Developments in Artificial Intelligence (AI) are happening at a fast rate and will impact us and the society we live in both locally and globally.
This Library guide will help students and staff explore a range of AI technologies and consider how these technologies might affect their teaching and learning practice, as well as their impact on a wide range of professions. As AI is developing progressively every day, you will need to keep up-to-date by monitoring news and academic blogs.
One of the current features of ChatGPT and other AI tools is a failure to cite or reference, and when citations and references are provided, these are not always accurate or presented correctly. This can lead to inaccuracies in the citations and references which might include:
Incorrectly attributing authors to a work;
Lack of retrieval information (DOIs, URLs, etc);
Places of publication and dates may be incorrect or missing;
Confusing resource types, for example, mixing up book chapters with journal articles;
Mismatched or incorrect journal and issue numbers for academic articles or grey literature;
Incorrect page numbering;
Incorrect edition statements;
Generating a reference in the wrong referencing style.
Privacy and data security:
There are ongoing concerns around privacy issues when using AI tools. Be mindful that any personal information you provide on those tools can be used in training the AI tool. Please refer to the terms and conditions and see if you can opt out of providing personal information, if this is what you prefer.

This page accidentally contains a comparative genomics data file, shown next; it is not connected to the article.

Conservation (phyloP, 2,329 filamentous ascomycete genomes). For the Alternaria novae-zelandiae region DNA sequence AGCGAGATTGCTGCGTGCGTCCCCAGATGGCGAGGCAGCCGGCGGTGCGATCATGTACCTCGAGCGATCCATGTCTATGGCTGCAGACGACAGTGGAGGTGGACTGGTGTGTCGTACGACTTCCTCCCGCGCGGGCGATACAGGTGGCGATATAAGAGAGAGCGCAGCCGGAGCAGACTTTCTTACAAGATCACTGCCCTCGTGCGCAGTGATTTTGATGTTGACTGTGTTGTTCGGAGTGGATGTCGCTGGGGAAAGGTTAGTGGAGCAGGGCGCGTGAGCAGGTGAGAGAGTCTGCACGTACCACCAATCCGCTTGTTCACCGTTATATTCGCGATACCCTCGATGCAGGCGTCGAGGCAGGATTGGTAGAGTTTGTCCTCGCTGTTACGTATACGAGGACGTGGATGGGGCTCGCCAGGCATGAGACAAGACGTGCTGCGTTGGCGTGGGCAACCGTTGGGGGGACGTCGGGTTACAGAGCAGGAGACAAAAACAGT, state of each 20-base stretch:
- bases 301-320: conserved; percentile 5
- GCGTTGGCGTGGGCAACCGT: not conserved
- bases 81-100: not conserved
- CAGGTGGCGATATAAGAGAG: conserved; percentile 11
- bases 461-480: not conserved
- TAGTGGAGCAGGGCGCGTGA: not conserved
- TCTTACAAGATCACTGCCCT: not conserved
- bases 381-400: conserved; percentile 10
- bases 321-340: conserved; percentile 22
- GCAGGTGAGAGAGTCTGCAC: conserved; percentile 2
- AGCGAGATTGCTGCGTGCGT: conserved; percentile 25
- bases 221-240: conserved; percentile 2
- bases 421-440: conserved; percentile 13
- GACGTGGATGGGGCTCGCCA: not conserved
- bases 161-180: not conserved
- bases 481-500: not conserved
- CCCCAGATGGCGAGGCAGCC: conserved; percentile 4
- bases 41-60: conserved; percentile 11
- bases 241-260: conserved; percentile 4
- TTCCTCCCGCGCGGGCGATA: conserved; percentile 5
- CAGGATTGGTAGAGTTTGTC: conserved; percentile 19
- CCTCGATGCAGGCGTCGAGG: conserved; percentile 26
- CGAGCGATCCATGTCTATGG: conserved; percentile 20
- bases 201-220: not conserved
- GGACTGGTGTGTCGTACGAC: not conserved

About ChatGPT from OpenAI developer
Curious about ChatGPT? Find out more from the developers' perspective in this blog on how ChatGPT was trained.
Find out how generative AI tools are built, how they work, and the advantages, disadvantages and pitfalls of AI from this IBM video:
Find out how Large Language Models hallucinate from this IBM video:
The Library's View on AI
As information professionals, we are keen to embrace new possibilities that emerging technologies offer. AI in particular presents opportunities for enhancing the search, analysis and discovery of connections within academic literature. In this guide we will emphasise the potential value of AI tools.
We are aware that AI technologies also raise legitimate concerns around misinformation, reliability, bias and academic misconduct. This also includes ethical considerations surrounding commercialisation, privacy and data literacy from the user point of view. We align with CILIP's perspective that individuals using AI tools will require a level of "algorithmic literacy" to employ them effectively and responsibly.
Currency of Information: We are doing our best to ensure this guide is accurate and up-to-date. We will be updating information on this guide on a regular basis. If you find discrepancies or outdated information, please email: email@example.com
Watch our session AI:Good Practice - requires to log in with London Met user details.